Stop Soybean Cyst

October 1, 2010 11:19 AM

A silent killer stalks your soybean fields. Neither insect nor disease, the tiny, wormlike parasite called soybean cyst nematode (SCN) attacks soybean roots with such ferocity that yields can be slashed by up to 40% with nary a visual symptom. Although plants can sometimes appear stunted or yellowed, those symptoms are characteristic of many conditions. The universal symptom of SCN is yield loss.

During the past 25 years, SCN has moved northward and nearly every soybean-growing area is now infested. In some states, more than 80% of the fields have been confirmed to have SCN. A soybean checkoff–funded survey estimates that SCN costs U.S. soybean growers between 100 million and 150 million bushels annually.
Given these yield dings, University of Missouri soybean breeder Grover Shannon finds it hard to understand why soybean growers are so complacent about the problem.
“Every grower who complains that his soybean yields have flatlined or hit a plateau needs to take a good, hard look at the roots of his plants,” Shannon says. “Cyst nematodes can steal you blind. Yet a recent survey shows that two out of three farmers in the state of Missouri have never pulled a soil sample to test for SCN.”
Terry Niblack, University of Illinois plant pathologist, says many soybean farmers think they are taking care of SCN problems by growing a resistant variety. “Problem is, most SCN-resistant cultivars derive resistance from a single source called PI 88788,” she says. “In Illinois, we’ve found that 80% of the soybean nematode had adapted at some level to that source of resistance.”
Researchers and plant breeders are feverishly working to incorporate new sources of SCN resistance into the mix of varieties. Nematicides—while available for corn and cotton—aren’t really an option in the fight against SCN. But using the following management strategies can help you get a grip on cyst.
Take the test to beat the pest. Soil sampling is the first step in an SCN management program. The chances of finding SCN after a soybean crop are greater than sampling after a corn crop. Although you can sample for SCN almost any time of year, fall works best as you review harvest data and plan for the next crop.
Iowa State University nematologist Greg Tylka says SCN is often found in greater numbers in alkaline soils (soil pH greater than 7). “SCN is tiny, but is not uniformly distributed and doesn’t move far on its own,” he says.
SCN is spread by the movement of infested soil, so flood-prone areas, field entrances and sections along fence lines will often have higher concentrations of SCN-infected plants.
Tylka suggests pulling SCN soil samples from a 6" to 8" depth, using a zig-zag pattern, when collecting soil cores. You’ll need to take 10 to 20 cores in a 10-acre area. The more cores you take, the better the estimate of SCN population density across the field.
SCN cyst, egg and juvenile counts are typically reported per a certain volume of soil. Niblack suggests keeping things simple: “The object is not to see whether egg numbers are above or below some threshold, but to see whether the numbers are going up or down in a particular field.
“If numbers are going up, it’s time to change your management approach. If they are going down, keep on doing what you’re doing,” she adds.
Rotate to nonhost crops. SCN is an obligate parasite and there are many crops on which it is unable to feed. Rotation to nonhost crops like corn, oats, rye, wheat, sorghum and alfalfa helps control SCN population density.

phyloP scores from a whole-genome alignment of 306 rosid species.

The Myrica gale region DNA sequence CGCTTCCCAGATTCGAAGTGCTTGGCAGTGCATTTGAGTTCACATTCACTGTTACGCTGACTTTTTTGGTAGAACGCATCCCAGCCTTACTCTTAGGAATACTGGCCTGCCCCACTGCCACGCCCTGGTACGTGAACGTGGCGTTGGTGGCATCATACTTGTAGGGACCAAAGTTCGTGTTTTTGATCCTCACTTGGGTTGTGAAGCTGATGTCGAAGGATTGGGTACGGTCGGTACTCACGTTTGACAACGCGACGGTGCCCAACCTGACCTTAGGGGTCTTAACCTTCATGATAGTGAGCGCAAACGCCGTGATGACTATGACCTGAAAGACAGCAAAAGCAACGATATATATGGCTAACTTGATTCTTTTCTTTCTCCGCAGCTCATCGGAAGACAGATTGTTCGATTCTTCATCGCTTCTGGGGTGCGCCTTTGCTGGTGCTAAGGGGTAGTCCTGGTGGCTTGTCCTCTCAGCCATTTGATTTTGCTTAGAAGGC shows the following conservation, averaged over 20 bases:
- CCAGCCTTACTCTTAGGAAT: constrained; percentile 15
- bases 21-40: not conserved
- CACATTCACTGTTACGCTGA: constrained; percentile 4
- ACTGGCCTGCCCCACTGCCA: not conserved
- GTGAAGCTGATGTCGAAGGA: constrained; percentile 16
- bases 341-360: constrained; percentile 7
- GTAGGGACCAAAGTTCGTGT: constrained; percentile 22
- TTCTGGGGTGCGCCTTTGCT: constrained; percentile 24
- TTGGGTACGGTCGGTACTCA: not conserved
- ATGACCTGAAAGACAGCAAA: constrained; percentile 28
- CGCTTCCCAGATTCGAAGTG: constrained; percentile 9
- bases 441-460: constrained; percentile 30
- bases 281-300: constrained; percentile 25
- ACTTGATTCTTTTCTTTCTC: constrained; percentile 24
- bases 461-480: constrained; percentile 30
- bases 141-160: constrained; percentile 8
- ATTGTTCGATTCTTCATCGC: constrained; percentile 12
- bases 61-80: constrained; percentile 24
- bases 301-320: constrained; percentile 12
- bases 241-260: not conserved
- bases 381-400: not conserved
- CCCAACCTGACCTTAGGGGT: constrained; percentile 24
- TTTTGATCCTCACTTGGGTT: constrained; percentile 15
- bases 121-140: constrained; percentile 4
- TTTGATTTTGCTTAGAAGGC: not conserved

“The greatest decrease in SCN population densities will occur during the first year a nonhost crop is grown following soybeans,” Tylka says. “Densities decline only slightly more if a second nonhost crop is grown.”
Plant resistant varieties. Resistance to SCN in soybean varieties is never 100% effective. Some adult female populations will reproduce on resistant varieties. “On the other hand, resistant varieties will always outyield nonresistant varieties, so we recommend them across the board,” Tylka says.
“SCN-resistant varieties pay dividends twice: good yields and control of SCN population densities. But not all resistant varieties provide the same level of nematode control—not even varieties that contain the same type of resistance.” Further complicating the picture is the fact that not all soybean seed suppliers rate their varieties for SCN resistance in the same manner.
Switch up resistance. To delay SCN populations developing the ability to reproduce on SCN-resistant soybean varieties, Tylka recommends growing varieties with different sources of resistance in different years. This is similar to using herbicides with differ­ent modes of action in different years to control weeds and avoid the development of herbicide-resistant weeds.
If it is not possible to obtain seed of an SCN-resistant variety with a source of SCN resis­tance different from what has previously been used, rotate among varieties with the common source of SCN resistance, PI 88788.
Don’t forget to consider other defensive traits, such as tolerance for iron deficiency chlorosis, resistance to sudden death syndrome and resistance to Phytophthora.
Control winter annuals. Common weeds such as purple deadnettle, henbit and field pennycress are moderate to good hosts for SCN. “If these winter annuals are growing in SCN-infested fields and soil temperatures are greater than 50°F, SCN reproduction and increases in population densities can occur,” Tylka says.
Be a good steward. Any management practice that promotes good soybean growth and plant health will lessen the yield loss caused by SCN. Avoiding compaction, drought stress, low fertility and other disease or insect pressure helps the soybean plant withstand the pressures of SCN and help you stop the stealth killer. 

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